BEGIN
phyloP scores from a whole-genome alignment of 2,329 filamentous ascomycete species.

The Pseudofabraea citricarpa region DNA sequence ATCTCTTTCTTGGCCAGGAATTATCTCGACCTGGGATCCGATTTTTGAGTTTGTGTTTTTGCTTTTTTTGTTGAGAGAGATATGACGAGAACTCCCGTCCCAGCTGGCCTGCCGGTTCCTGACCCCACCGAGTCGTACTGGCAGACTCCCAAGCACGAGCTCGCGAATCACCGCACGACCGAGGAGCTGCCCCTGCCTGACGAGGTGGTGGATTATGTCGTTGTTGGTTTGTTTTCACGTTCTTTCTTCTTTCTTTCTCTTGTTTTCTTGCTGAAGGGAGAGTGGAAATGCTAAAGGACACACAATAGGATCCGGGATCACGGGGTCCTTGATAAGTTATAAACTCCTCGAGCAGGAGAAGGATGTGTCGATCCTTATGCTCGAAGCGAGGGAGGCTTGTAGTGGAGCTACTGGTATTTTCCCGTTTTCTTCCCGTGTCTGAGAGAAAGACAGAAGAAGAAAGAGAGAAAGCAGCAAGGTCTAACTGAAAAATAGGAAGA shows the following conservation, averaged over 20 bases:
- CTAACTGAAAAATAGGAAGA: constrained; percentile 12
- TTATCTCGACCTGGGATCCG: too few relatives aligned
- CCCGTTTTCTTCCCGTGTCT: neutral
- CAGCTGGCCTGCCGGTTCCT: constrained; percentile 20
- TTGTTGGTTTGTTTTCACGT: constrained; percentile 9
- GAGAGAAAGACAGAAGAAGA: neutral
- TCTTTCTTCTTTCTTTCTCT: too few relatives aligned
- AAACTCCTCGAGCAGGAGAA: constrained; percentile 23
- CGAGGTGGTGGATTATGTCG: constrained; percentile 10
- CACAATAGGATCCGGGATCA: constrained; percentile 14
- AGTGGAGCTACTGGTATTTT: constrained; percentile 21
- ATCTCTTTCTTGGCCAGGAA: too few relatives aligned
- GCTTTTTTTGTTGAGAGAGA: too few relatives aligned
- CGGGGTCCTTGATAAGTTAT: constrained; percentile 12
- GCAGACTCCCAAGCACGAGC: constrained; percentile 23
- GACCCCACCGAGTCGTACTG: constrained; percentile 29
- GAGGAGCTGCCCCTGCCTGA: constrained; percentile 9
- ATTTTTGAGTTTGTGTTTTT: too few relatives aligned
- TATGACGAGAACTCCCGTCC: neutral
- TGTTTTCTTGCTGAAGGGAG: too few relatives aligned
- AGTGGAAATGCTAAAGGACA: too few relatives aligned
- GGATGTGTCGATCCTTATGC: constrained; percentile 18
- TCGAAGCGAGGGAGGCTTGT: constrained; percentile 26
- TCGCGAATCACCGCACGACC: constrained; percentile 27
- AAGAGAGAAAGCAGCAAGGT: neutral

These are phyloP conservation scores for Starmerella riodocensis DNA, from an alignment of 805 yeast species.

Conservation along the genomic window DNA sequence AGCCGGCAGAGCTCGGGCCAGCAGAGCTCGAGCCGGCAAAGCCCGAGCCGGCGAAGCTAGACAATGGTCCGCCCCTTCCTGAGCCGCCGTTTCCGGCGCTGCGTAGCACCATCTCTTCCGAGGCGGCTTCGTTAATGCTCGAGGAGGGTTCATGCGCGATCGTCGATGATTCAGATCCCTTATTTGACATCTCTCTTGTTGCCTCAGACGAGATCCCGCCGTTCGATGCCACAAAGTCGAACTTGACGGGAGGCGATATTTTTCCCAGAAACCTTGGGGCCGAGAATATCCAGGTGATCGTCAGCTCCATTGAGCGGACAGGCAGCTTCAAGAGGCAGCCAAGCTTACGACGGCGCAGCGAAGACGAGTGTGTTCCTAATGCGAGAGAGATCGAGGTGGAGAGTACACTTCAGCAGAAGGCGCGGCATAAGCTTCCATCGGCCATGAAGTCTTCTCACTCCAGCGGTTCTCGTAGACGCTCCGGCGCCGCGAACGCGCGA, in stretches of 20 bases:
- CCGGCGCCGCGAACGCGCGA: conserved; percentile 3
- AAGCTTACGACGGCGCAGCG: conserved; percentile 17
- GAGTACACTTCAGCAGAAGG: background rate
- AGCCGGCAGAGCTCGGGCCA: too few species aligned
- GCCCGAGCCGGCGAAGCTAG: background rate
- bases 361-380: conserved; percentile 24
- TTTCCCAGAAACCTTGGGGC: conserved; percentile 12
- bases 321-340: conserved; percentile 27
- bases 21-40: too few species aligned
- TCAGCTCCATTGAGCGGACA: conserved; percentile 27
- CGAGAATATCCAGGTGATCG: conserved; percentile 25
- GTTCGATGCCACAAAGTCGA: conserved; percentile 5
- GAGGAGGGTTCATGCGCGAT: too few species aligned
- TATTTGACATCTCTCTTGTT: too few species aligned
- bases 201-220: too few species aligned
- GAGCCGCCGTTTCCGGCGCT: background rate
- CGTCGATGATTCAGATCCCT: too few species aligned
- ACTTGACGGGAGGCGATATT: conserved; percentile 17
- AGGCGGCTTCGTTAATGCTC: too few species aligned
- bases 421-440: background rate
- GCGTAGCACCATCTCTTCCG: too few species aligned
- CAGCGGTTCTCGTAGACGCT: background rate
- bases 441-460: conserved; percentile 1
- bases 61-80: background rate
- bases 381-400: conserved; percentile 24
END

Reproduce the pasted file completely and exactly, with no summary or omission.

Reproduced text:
phyloP scores from a whole-genome alignment of 2,329 filamentous ascomycete species.

The Pseudofabraea citricarpa region DNA sequence ATCTCTTTCTTGGCCAGGAATTATCTCGACCTGGGATCCGATTTTTGAGTTTGTGTTTTTGCTTTTTTTGTTGAGAGAGATATGACGAGAACTCCCGTCCCAGCTGGCCTGCCGGTTCCTGACCCCACCGAGTCGTACTGGCAGACTCCCAAGCACGAGCTCGCGAATCACCGCACGACCGAGGAGCTGCCCCTGCCTGACGAGGTGGTGGATTATGTCGTTGTTGGTTTGTTTTCACGTTCTTTCTTCTTTCTTTCTCTTGTTTTCTTGCTGAAGGGAGAGTGGAAATGCTAAAGGACACACAATAGGATCCGGGATCACGGGGTCCTTGATAAGTTATAAACTCCTCGAGCAGGAGAAGGATGTGTCGATCCTTATGCTCGAAGCGAGGGAGGCTTGTAGTGGAGCTACTGGTATTTTCCCGTTTTCTTCCCGTGTCTGAGAGAAAGACAGAAGAAGAAAGAGAGAAAGCAGCAAGGTCTAACTGAAAAATAGGAAGA shows the following conservation, averaged over 20 bases:
- CTAACTGAAAAATAGGAAGA: constrained; percentile 12
- TTATCTCGACCTGGGATCCG: too few relatives aligned
- CCCGTTTTCTTCCCGTGTCT: neutral
- CAGCTGGCCTGCCGGTTCCT: constrained; percentile 20
- TTGTTGGTTTGTTTTCACGT: constrained; percentile 9
- GAGAGAAAGACAGAAGAAGA: neutral
- TCTTTCTTCTTTCTTTCTCT: too few relatives aligned
- AAACTCCTCGAGCAGGAGAA: constrained; percentile 23
- CGAGGTGGTGGATTATGTCG: constrained; percentile 10
- CACAATAGGATCCGGGATCA: constrained; percentile 14
- AGTGGAGCTACTGGTATTTT: constrained; percentile 21
- ATCTCTTTCTTGGCCAGGAA: too few relatives aligned
- GCTTTTTTTGTTGAGAGAGA: too few relatives aligned
- CGGGGTCCTTGATAAGTTAT: constrained; percentile 12
- GCAGACTCCCAAGCACGAGC: constrained; percentile 23
- GACCCCACCGAGTCGTACTG: constrained; percentile 29
- GAGGAGCTGCCCCTGCCTGA: constrained; percentile 9
- ATTTTTGAGTTTGTGTTTTT: too few relatives aligned
- TATGACGAGAACTCCCGTCC: neutral
- TGTTTTCTTGCTGAAGGGAG: too few relatives aligned
- AGTGGAAATGCTAAAGGACA: too few relatives aligned
- GGATGTGTCGATCCTTATGC: constrained; percentile 18
- TCGAAGCGAGGGAGGCTTGT: constrained; percentile 26
- TCGCGAATCACCGCACGACC: constrained; percentile 27
- AAGAGAGAAAGCAGCAAGGT: neutral

These are phyloP conservation scores for Starmerella riodocensis DNA, from an alignment of 805 yeast species.

Conservation along the genomic window DNA sequence AGCCGGCAGAGCTCGGGCCAGCAGAGCTCGAGCCGGCAAAGCCCGAGCCGGCGAAGCTAGACAATGGTCCGCCCCTTCCTGAGCCGCCGTTTCCGGCGCTGCGTAGCACCATCTCTTCCGAGGCGGCTTCGTTAATGCTCGAGGAGGGTTCATGCGCGATCGTCGATGATTCAGATCCCTTATTTGACATCTCTCTTGTTGCCTCAGACGAGATCCCGCCGTTCGATGCCACAAAGTCGAACTTGACGGGAGGCGATATTTTTCCCAGAAACCTTGGGGCCGAGAATATCCAGGTGATCGTCAGCTCCATTGAGCGGACAGGCAGCTTCAAGAGGCAGCCAAGCTTACGACGGCGCAGCGAAGACGAGTGTGTTCCTAATGCGAGAGAGATCGAGGTGGAGAGTACACTTCAGCAGAAGGCGCGGCATAAGCTTCCATCGGCCATGAAGTCTTCTCACTCCAGCGGTTCTCGTAGACGCTCCGGCGCCGCGAACGCGCGA, in stretches of 20 bases:
- CCGGCGCCGCGAACGCGCGA: conserved; percentile 3
- AAGCTTACGACGGCGCAGCG: conserved; percentile 17
- GAGTACACTTCAGCAGAAGG: background rate
- AGCCGGCAGAGCTCGGGCCA: too few species aligned
- GCCCGAGCCGGCGAAGCTAG: background rate
- bases 361-380: conserved; percentile 24
- TTTCCCAGAAACCTTGGGGC: conserved; percentile 12
- bases 321-340: conserved; percentile 27
- bases 21-40: too few species aligned
- TCAGCTCCATTGAGCGGACA: conserved; percentile 27
- CGAGAATATCCAGGTGATCG: conserved; percentile 25
- GTTCGATGCCACAAAGTCGA: conserved; percentile 5
- GAGGAGGGTTCATGCGCGAT: too few species aligned
- TATTTGACATCTCTCTTGTT: too few species aligned
- bases 201-220: too few species aligned
- GAGCCGCCGTTTCCGGCGCT: background rate
- CGTCGATGATTCAGATCCCT: too few species aligned
- ACTTGACGGGAGGCGATATT: conserved; percentile 17
- AGGCGGCTTCGTTAATGCTC: too few species aligned
- bases 421-440: background rate
- GCGTAGCACCATCTCTTCCG: too few species aligned
- CAGCGGTTCTCGTAGACGCT: background rate
- bases 441-460: conserved; percentile 1
- bases 61-80: background rate
- bases 381-400: conserved; percentile 24